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Games At Work: How to Recognize and Reduce Office Politics

Games At Work: How to Recognize and Reduce Office Politics

Mauricio Goldstein , Phil Read , Kevin Cashman (Foreword by)

ISBN: 978-0-470-45883-9

Mar 2009, Jossey-Bass

256 pages

$16.99

Description

AS LONG AS PEOPLE HAVE WORKED together, they have engaged in political games. Motivated by short-term gains—promotions, funding for a project, budget increases, status with the boss—people misuse their time and energy. Today, when many organizations are fighting for their lives and scarce resources there is increased stress and anxiety, and employees are engaging in games more intensely than ever before.

Organizational experts Mauricio Goldstein and Philip Read argue that office games—those manipulative behaviors that distract employees from achieving their mission—are both conscious and unconscious. They can and should be effectively minimized. In Games at Work, the authors offer tools to diagnose the most common games that people play and outline a three-step process to effectively deal with them. Some of the games they explore include:

  • GOTCHA: identifying and communicating others' mistakes in an effort to win points from higher-ups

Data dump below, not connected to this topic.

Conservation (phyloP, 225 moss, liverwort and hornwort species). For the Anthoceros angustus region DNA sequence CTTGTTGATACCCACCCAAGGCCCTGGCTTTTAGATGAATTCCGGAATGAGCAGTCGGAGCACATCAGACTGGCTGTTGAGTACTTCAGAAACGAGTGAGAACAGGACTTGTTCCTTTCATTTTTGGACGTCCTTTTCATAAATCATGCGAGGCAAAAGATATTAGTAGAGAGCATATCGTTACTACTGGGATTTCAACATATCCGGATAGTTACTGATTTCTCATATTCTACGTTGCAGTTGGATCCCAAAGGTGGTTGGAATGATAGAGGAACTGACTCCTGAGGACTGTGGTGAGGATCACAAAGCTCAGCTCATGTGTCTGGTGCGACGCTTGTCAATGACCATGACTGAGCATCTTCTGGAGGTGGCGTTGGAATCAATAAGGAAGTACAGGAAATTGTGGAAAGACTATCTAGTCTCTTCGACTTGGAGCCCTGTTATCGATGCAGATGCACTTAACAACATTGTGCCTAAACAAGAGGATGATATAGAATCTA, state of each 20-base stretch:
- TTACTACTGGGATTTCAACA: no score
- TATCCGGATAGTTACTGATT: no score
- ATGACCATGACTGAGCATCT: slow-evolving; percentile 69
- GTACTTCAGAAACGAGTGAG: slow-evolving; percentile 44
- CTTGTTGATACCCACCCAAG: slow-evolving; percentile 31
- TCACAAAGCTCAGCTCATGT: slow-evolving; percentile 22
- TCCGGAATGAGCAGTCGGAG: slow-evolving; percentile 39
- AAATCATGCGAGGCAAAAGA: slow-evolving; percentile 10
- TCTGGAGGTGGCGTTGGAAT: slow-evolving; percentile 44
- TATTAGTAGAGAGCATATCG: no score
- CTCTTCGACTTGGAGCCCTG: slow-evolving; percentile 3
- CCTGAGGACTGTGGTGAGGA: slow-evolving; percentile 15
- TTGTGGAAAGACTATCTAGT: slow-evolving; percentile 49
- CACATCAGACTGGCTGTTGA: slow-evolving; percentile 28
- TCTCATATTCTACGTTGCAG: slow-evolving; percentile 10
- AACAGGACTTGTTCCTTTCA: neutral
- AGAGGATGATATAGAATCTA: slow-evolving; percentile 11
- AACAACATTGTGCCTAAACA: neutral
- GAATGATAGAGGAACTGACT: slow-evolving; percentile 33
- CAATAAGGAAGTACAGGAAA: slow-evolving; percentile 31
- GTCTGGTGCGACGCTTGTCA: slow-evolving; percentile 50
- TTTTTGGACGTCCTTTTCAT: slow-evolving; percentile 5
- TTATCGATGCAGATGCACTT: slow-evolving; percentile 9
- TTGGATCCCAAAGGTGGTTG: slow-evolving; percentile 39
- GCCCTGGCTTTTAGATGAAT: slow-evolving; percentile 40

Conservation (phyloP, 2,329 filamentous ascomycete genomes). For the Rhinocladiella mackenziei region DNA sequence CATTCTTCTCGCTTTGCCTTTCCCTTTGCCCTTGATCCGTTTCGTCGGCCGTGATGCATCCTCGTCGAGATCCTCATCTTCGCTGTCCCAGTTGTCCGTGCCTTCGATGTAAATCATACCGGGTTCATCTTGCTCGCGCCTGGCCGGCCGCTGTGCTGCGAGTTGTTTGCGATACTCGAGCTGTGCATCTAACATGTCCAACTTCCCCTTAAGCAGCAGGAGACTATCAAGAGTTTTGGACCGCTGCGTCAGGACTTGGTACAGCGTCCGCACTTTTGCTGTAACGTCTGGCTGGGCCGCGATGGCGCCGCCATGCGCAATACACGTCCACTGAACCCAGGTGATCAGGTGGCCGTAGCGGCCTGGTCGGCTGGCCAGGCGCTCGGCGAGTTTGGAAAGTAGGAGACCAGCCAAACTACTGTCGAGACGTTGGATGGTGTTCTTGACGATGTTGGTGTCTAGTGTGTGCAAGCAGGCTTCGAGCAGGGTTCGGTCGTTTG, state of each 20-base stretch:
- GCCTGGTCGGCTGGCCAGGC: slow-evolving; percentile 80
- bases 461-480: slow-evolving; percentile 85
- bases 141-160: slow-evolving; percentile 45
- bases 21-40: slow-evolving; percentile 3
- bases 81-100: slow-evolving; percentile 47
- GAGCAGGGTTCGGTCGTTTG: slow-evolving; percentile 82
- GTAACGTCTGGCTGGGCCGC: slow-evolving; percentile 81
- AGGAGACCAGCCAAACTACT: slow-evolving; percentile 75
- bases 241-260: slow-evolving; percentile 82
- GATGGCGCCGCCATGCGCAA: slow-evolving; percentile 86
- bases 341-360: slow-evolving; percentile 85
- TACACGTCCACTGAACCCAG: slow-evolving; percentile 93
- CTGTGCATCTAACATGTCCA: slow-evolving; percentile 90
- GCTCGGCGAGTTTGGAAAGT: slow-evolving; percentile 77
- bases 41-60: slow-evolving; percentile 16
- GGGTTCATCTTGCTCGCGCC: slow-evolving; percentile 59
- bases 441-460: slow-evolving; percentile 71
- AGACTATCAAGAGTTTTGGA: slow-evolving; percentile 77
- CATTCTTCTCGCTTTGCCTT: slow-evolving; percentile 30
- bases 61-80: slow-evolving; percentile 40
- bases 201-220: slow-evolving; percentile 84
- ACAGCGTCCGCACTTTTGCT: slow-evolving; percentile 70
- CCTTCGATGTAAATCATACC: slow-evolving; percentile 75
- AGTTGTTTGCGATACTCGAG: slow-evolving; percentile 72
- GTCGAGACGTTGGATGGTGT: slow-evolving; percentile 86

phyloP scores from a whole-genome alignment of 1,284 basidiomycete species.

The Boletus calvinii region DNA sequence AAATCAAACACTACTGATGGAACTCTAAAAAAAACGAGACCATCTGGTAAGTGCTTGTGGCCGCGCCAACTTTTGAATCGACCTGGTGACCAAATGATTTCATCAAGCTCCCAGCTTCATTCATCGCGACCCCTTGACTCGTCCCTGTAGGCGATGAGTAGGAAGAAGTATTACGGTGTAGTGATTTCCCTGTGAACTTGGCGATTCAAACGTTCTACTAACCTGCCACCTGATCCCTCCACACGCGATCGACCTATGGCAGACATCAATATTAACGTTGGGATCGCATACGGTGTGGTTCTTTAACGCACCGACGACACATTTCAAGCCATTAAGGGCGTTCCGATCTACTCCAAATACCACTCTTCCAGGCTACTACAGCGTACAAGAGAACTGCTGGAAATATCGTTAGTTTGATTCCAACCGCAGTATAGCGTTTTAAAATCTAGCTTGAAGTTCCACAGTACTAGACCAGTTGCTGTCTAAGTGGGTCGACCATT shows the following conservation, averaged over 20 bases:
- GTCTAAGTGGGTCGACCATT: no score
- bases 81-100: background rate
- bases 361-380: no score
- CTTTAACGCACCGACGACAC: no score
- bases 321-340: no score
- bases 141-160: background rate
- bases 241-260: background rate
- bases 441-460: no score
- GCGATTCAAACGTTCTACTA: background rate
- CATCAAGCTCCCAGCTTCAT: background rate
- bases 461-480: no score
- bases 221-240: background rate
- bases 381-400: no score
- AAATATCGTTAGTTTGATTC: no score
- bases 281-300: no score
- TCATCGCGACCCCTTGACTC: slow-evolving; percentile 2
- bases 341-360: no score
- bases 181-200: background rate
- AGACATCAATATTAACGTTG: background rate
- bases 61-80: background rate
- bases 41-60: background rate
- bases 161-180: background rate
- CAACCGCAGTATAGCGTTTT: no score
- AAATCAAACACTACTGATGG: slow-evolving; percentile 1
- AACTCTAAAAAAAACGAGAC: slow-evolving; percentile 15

• GOSSIP: engaging in the classic rumor mill to gain political advantage
  • SANDBAGGING: purposely low-balling sales forecasts as a negotiating ploy
  • GRAY ZONE: deliberately fostering ambiguity or lack of clarity about who should do what to avoid accountability

Filled with real-world, entertaining examples of games in action, Games at Work is an invaluable resource for managers and all professionals who want to substitute straight talk for games in their organizations and boost productivity, commitment, innovation, and—ultimately—the bottom line.

Foreword ix
Kevin Cashman

Introduction 1

1 LET THE GAMES BEGIN

What Games Are and How They Are Played in Organizations 11

2 PLAYING TO LOSE

The Negative Impact of Games on Core Business Activities 46

3 FERTILE GROUND

Why Games Are So Pervasive in Modern Corporations 65

4 EYES WIDE SHUT

Why People Don’t Deal with Games at Work 83

5 AN EYE-OPENING EXPERIENCE

Awakening to Games 95

6 COUNT ME OUT

Choosing Not to Play 108

7 GAME, INTERRUPTED

Executing Your Choice 125

8 INTERCONNECTIONS

How Games Are Linked In to an Ecology 147

9 THE CHALLENGE OF CHANGE

Toward a Games-Conscious Model of Transformation 164

10 GAMES AT THE TOP

The Impact of Playing in the Executive Suite 179

11 A SUSTAINABLE GOAL

Transforming Organizations in Small but Significant Ways 198

Appendix: List of Games 206

References 224

Acknowledgments 226

About the Authors 228

Index 230

"There's nothing funny about mind games in the workplace, say the authors of this sober-minded guide to understanding underhanded office maneuvers. Simply waking up to games people play and rejecting them is a big part of the battle for executives, say the authors."
—Andrea Sachs, TIME magazine, April 30, 2009